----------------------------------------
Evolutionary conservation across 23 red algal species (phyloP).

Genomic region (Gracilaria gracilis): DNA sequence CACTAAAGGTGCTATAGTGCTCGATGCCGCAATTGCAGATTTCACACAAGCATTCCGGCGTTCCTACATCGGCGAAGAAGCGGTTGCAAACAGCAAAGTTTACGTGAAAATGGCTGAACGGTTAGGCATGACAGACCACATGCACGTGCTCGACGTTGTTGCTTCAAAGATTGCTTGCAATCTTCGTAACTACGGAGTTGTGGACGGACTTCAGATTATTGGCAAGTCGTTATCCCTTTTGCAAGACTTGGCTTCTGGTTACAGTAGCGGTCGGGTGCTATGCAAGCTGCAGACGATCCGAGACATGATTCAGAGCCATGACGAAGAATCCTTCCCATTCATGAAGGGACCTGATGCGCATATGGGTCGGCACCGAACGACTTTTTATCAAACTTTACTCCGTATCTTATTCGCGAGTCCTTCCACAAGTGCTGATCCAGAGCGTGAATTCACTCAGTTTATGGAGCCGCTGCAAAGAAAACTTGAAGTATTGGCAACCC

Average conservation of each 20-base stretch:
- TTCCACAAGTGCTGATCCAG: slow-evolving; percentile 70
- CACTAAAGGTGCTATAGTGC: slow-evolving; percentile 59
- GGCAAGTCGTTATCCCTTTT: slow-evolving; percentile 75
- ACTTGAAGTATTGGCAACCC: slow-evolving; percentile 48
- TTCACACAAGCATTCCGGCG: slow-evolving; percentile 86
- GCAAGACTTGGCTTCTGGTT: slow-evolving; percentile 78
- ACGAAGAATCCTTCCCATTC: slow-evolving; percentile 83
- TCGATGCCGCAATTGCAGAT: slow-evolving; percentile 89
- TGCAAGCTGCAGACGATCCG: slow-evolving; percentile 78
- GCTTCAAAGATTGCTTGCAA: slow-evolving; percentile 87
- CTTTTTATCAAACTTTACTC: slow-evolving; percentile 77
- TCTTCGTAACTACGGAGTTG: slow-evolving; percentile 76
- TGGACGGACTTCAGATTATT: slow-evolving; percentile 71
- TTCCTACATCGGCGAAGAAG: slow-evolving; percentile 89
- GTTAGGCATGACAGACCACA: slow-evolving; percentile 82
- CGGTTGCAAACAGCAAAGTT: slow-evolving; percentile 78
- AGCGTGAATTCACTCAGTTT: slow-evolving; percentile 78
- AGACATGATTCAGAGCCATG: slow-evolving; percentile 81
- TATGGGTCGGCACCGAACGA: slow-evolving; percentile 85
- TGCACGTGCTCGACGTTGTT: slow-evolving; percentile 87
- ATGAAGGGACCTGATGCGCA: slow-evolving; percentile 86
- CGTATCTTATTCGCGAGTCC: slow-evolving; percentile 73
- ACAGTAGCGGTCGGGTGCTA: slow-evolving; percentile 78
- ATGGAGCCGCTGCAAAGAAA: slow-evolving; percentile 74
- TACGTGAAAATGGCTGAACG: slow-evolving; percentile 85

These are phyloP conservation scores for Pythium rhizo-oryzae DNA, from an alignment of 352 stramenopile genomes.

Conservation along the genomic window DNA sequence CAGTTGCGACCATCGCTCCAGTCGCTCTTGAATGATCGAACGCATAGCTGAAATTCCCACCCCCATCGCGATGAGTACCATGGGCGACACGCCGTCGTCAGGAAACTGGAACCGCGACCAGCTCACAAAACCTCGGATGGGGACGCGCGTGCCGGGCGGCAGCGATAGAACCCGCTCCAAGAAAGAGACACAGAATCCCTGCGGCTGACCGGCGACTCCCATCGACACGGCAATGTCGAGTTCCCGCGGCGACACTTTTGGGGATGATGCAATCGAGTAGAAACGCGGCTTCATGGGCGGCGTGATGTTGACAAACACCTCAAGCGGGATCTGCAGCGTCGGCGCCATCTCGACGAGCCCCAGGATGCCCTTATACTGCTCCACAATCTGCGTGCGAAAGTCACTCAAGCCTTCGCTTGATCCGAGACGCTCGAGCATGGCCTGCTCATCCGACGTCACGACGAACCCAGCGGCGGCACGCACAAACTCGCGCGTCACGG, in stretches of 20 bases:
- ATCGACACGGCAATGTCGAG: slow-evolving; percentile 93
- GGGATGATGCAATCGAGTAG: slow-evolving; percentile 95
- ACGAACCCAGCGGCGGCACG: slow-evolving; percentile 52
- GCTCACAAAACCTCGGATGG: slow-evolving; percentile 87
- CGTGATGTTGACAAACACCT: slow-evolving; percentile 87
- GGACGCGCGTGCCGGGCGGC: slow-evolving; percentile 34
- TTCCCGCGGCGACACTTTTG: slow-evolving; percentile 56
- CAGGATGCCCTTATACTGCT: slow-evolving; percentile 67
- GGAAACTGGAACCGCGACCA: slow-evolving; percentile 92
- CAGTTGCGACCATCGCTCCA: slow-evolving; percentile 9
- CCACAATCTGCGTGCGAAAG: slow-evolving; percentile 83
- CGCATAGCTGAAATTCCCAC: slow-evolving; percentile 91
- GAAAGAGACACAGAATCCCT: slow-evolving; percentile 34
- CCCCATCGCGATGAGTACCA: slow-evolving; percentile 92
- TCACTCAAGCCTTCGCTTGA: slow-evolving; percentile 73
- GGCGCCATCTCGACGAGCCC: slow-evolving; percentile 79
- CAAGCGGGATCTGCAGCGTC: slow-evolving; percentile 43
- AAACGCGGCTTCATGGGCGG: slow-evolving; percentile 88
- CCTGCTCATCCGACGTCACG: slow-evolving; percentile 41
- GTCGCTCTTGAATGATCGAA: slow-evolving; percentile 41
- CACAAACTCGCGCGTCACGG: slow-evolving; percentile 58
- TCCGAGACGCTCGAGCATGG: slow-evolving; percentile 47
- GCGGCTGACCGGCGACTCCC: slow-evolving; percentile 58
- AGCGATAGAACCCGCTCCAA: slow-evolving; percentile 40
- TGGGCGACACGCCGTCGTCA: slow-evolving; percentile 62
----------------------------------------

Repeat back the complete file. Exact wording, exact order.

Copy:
Evolutionary conservation across 23 red algal species (phyloP).

Genomic region (Gracilaria gracilis): DNA sequence CACTAAAGGTGCTATAGTGCTCGATGCCGCAATTGCAGATTTCACACAAGCATTCCGGCGTTCCTACATCGGCGAAGAAGCGGTTGCAAACAGCAAAGTTTACGTGAAAATGGCTGAACGGTTAGGCATGACAGACCACATGCACGTGCTCGACGTTGTTGCTTCAAAGATTGCTTGCAATCTTCGTAACTACGGAGTTGTGGACGGACTTCAGATTATTGGCAAGTCGTTATCCCTTTTGCAAGACTTGGCTTCTGGTTACAGTAGCGGTCGGGTGCTATGCAAGCTGCAGACGATCCGAGACATGATTCAGAGCCATGACGAAGAATCCTTCCCATTCATGAAGGGACCTGATGCGCATATGGGTCGGCACCGAACGACTTTTTATCAAACTTTACTCCGTATCTTATTCGCGAGTCCTTCCACAAGTGCTGATCCAGAGCGTGAATTCACTCAGTTTATGGAGCCGCTGCAAAGAAAACTTGAAGTATTGGCAACCC

Average conservation of each 20-base stretch:
- TTCCACAAGTGCTGATCCAG: slow-evolving; percentile 70
- CACTAAAGGTGCTATAGTGC: slow-evolving; percentile 59
- GGCAAGTCGTTATCCCTTTT: slow-evolving; percentile 75
- ACTTGAAGTATTGGCAACCC: slow-evolving; percentile 48
- TTCACACAAGCATTCCGGCG: slow-evolving; percentile 86
- GCAAGACTTGGCTTCTGGTT: slow-evolving; percentile 78
- ACGAAGAATCCTTCCCATTC: slow-evolving; percentile 83
- TCGATGCCGCAATTGCAGAT: slow-evolving; percentile 89
- TGCAAGCTGCAGACGATCCG: slow-evolving; percentile 78
- GCTTCAAAGATTGCTTGCAA: slow-evolving; percentile 87
- CTTTTTATCAAACTTTACTC: slow-evolving; percentile 77
- TCTTCGTAACTACGGAGTTG: slow-evolving; percentile 76
- TGGACGGACTTCAGATTATT: slow-evolving; percentile 71
- TTCCTACATCGGCGAAGAAG: slow-evolving; percentile 89
- GTTAGGCATGACAGACCACA: slow-evolving; percentile 82
- CGGTTGCAAACAGCAAAGTT: slow-evolving; percentile 78
- AGCGTGAATTCACTCAGTTT: slow-evolving; percentile 78
- AGACATGATTCAGAGCCATG: slow-evolving; percentile 81
- TATGGGTCGGCACCGAACGA: slow-evolving; percentile 85
- TGCACGTGCTCGACGTTGTT: slow-evolving; percentile 87
- ATGAAGGGACCTGATGCGCA: slow-evolving; percentile 86
- CGTATCTTATTCGCGAGTCC: slow-evolving; percentile 73
- ACAGTAGCGGTCGGGTGCTA: slow-evolving; percentile 78
- ATGGAGCCGCTGCAAAGAAA: slow-evolving; percentile 74
- TACGTGAAAATGGCTGAACG: slow-evolving; percentile 85

These are phyloP conservation scores for Pythium rhizo-oryzae DNA, from an alignment of 352 stramenopile genomes.

Conservation along the genomic window DNA sequence CAGTTGCGACCATCGCTCCAGTCGCTCTTGAATGATCGAACGCATAGCTGAAATTCCCACCCCCATCGCGATGAGTACCATGGGCGACACGCCGTCGTCAGGAAACTGGAACCGCGACCAGCTCACAAAACCTCGGATGGGGACGCGCGTGCCGGGCGGCAGCGATAGAACCCGCTCCAAGAAAGAGACACAGAATCCCTGCGGCTGACCGGCGACTCCCATCGACACGGCAATGTCGAGTTCCCGCGGCGACACTTTTGGGGATGATGCAATCGAGTAGAAACGCGGCTTCATGGGCGGCGTGATGTTGACAAACACCTCAAGCGGGATCTGCAGCGTCGGCGCCATCTCGACGAGCCCCAGGATGCCCTTATACTGCTCCACAATCTGCGTGCGAAAGTCACTCAAGCCTTCGCTTGATCCGAGACGCTCGAGCATGGCCTGCTCATCCGACGTCACGACGAACCCAGCGGCGGCACGCACAAACTCGCGCGTCACGG, in stretches of 20 bases:
- ATCGACACGGCAATGTCGAG: slow-evolving; percentile 93
- GGGATGATGCAATCGAGTAG: slow-evolving; percentile 95
- ACGAACCCAGCGGCGGCACG: slow-evolving; percentile 52
- GCTCACAAAACCTCGGATGG: slow-evolving; percentile 87
- CGTGATGTTGACAAACACCT: slow-evolving; percentile 87
- GGACGCGCGTGCCGGGCGGC: slow-evolving; percentile 34
- TTCCCGCGGCGACACTTTTG: slow-evolving; percentile 56
- CAGGATGCCCTTATACTGCT: slow-evolving; percentile 67
- GGAAACTGGAACCGCGACCA: slow-evolving; percentile 92
- CAGTTGCGACCATCGCTCCA: slow-evolving; percentile 9
- CCACAATCTGCGTGCGAAAG: slow-evolving; percentile 83
- CGCATAGCTGAAATTCCCAC: slow-evolving; percentile 91
- GAAAGAGACACAGAATCCCT: slow-evolving; percentile 34
- CCCCATCGCGATGAGTACCA: slow-evolving; percentile 92
- TCACTCAAGCCTTCGCTTGA: slow-evolving; percentile 73
- GGCGCCATCTCGACGAGCCC: slow-evolving; percentile 79
- CAAGCGGGATCTGCAGCGTC: slow-evolving; percentile 43
- AAACGCGGCTTCATGGGCGG: slow-evolving; percentile 88
- CCTGCTCATCCGACGTCACG: slow-evolving; percentile 41
- GTCGCTCTTGAATGATCGAA: slow-evolving; percentile 41
- CACAAACTCGCGCGTCACGG: slow-evolving; percentile 58
- TCCGAGACGCTCGAGCATGG: slow-evolving; percentile 47
- GCGGCTGACCGGCGACTCCC: slow-evolving; percentile 58
- AGCGATAGAACCCGCTCCAA: slow-evolving; percentile 40
- TGGGCGACACGCCGTCGTCA: slow-evolving; percentile 62